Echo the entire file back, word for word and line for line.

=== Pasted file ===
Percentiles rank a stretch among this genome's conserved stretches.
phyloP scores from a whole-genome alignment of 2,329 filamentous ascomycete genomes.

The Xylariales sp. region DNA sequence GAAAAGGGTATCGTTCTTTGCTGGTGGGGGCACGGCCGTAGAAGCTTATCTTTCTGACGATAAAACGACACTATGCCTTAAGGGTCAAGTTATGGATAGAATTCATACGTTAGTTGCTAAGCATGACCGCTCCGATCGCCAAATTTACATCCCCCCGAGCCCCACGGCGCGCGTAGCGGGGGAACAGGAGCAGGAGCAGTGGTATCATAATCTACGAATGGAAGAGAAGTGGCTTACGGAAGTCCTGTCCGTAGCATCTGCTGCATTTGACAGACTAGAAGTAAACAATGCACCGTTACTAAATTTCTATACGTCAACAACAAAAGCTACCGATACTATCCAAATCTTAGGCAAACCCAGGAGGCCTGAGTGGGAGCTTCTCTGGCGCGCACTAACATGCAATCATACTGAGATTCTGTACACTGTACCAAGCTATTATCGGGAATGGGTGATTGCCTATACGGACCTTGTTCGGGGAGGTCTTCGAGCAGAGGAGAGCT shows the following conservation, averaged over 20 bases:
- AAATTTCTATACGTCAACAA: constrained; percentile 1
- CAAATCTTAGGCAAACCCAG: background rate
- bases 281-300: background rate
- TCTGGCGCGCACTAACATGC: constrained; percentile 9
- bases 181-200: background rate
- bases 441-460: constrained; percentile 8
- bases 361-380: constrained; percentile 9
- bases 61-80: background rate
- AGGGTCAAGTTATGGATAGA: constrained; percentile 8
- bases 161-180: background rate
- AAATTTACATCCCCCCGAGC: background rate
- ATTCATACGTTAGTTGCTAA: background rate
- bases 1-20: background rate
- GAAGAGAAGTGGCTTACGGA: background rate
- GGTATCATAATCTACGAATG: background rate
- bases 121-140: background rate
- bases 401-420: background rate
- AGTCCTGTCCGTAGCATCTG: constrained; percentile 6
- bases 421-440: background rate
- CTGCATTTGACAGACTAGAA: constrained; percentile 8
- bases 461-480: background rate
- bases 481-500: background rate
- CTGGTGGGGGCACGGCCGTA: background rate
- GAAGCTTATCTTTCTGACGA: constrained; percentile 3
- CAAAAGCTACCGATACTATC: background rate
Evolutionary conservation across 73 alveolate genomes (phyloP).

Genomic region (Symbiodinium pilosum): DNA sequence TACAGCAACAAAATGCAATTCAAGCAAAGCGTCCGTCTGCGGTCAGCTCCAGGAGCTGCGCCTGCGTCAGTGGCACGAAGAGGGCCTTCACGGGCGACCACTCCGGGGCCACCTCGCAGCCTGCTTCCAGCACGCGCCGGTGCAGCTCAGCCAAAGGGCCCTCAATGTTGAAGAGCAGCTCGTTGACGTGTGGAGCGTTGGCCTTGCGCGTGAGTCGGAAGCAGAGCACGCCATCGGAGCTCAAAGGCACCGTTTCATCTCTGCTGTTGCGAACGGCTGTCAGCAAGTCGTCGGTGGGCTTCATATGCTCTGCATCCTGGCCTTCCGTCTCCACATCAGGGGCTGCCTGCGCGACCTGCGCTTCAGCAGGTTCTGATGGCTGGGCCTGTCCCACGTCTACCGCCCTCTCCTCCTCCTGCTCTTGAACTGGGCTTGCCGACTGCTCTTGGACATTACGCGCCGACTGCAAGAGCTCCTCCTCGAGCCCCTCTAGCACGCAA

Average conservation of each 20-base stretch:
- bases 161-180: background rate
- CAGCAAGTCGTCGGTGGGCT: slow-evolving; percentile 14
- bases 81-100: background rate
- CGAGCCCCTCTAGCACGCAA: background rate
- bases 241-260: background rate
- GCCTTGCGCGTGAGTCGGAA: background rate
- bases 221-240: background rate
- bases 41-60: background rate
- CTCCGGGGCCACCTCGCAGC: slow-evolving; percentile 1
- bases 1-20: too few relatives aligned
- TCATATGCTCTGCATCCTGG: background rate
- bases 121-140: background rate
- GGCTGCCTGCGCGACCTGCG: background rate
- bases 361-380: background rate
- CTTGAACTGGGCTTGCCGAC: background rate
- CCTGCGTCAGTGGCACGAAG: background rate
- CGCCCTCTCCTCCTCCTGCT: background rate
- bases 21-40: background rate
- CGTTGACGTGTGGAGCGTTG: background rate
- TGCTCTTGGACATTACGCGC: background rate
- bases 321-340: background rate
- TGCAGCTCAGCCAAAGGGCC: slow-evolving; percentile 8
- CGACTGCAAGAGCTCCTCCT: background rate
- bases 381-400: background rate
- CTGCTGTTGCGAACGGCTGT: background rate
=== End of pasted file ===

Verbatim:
Percentiles rank a stretch among this genome's conserved stretches.
phyloP scores from a whole-genome alignment of 2,329 filamentous ascomycete genomes.

The Xylariales sp. region DNA sequence GAAAAGGGTATCGTTCTTTGCTGGTGGGGGCACGGCCGTAGAAGCTTATCTTTCTGACGATAAAACGACACTATGCCTTAAGGGTCAAGTTATGGATAGAATTCATACGTTAGTTGCTAAGCATGACCGCTCCGATCGCCAAATTTACATCCCCCCGAGCCCCACGGCGCGCGTAGCGGGGGAACAGGAGCAGGAGCAGTGGTATCATAATCTACGAATGGAAGAGAAGTGGCTTACGGAAGTCCTGTCCGTAGCATCTGCTGCATTTGACAGACTAGAAGTAAACAATGCACCGTTACTAAATTTCTATACGTCAACAACAAAAGCTACCGATACTATCCAAATCTTAGGCAAACCCAGGAGGCCTGAGTGGGAGCTTCTCTGGCGCGCACTAACATGCAATCATACTGAGATTCTGTACACTGTACCAAGCTATTATCGGGAATGGGTGATTGCCTATACGGACCTTGTTCGGGGAGGTCTTCGAGCAGAGGAGAGCT shows the following conservation, averaged over 20 bases:
- AAATTTCTATACGTCAACAA: constrained; percentile 1
- CAAATCTTAGGCAAACCCAG: background rate
- bases 281-300: background rate
- TCTGGCGCGCACTAACATGC: constrained; percentile 9
- bases 181-200: background rate
- bases 441-460: constrained; percentile 8
- bases 361-380: constrained; percentile 9
- bases 61-80: background rate
- AGGGTCAAGTTATGGATAGA: constrained; percentile 8
- bases 161-180: background rate
- AAATTTACATCCCCCCGAGC: background rate
- ATTCATACGTTAGTTGCTAA: background rate
- bases 1-20: background rate
- GAAGAGAAGTGGCTTACGGA: background rate
- GGTATCATAATCTACGAATG: background rate
- bases 121-140: background rate
- bases 401-420: background rate
- AGTCCTGTCCGTAGCATCTG: constrained; percentile 6
- bases 421-440: background rate
- CTGCATTTGACAGACTAGAA: constrained; percentile 8
- bases 461-480: background rate
- bases 481-500: background rate
- CTGGTGGGGGCACGGCCGTA: background rate
- GAAGCTTATCTTTCTGACGA: constrained; percentile 3
- CAAAAGCTACCGATACTATC: background rate
Evolutionary conservation across 73 alveolate genomes (phyloP).

Genomic region (Symbiodinium pilosum): DNA sequence TACAGCAACAAAATGCAATTCAAGCAAAGCGTCCGTCTGCGGTCAGCTCCAGGAGCTGCGCCTGCGTCAGTGGCACGAAGAGGGCCTTCACGGGCGACCACTCCGGGGCCACCTCGCAGCCTGCTTCCAGCACGCGCCGGTGCAGCTCAGCCAAAGGGCCCTCAATGTTGAAGAGCAGCTCGTTGACGTGTGGAGCGTTGGCCTTGCGCGTGAGTCGGAAGCAGAGCACGCCATCGGAGCTCAAAGGCACCGTTTCATCTCTGCTGTTGCGAACGGCTGTCAGCAAGTCGTCGGTGGGCTTCATATGCTCTGCATCCTGGCCTTCCGTCTCCACATCAGGGGCTGCCTGCGCGACCTGCGCTTCAGCAGGTTCTGATGGCTGGGCCTGTCCCACGTCTACCGCCCTCTCCTCCTCCTGCTCTTGAACTGGGCTTGCCGACTGCTCTTGGACATTACGCGCCGACTGCAAGAGCTCCTCCTCGAGCCCCTCTAGCACGCAA

Average conservation of each 20-base stretch:
- bases 161-180: background rate
- CAGCAAGTCGTCGGTGGGCT: slow-evolving; percentile 14
- bases 81-100: background rate
- CGAGCCCCTCTAGCACGCAA: background rate
- bases 241-260: background rate
- GCCTTGCGCGTGAGTCGGAA: background rate
- bases 221-240: background rate
- bases 41-60: background rate
- CTCCGGGGCCACCTCGCAGC: slow-evolving; percentile 1
- bases 1-20: too few relatives aligned
- TCATATGCTCTGCATCCTGG: background rate
- bases 121-140: background rate
- GGCTGCCTGCGCGACCTGCG: background rate
- bases 361-380: background rate
- CTTGAACTGGGCTTGCCGAC: background rate
- CCTGCGTCAGTGGCACGAAG: background rate
- CGCCCTCTCCTCCTCCTGCT: background rate
- bases 21-40: background rate
- CGTTGACGTGTGGAGCGTTG: background rate
- TGCTCTTGGACATTACGCGC: background rate
- bases 321-340: background rate
- TGCAGCTCAGCCAAAGGGCC: slow-evolving; percentile 8
- CGACTGCAAGAGCTCCTCCT: background rate
- bases 381-400: background rate
- CTGCTGTTGCGAACGGCTGT: background rate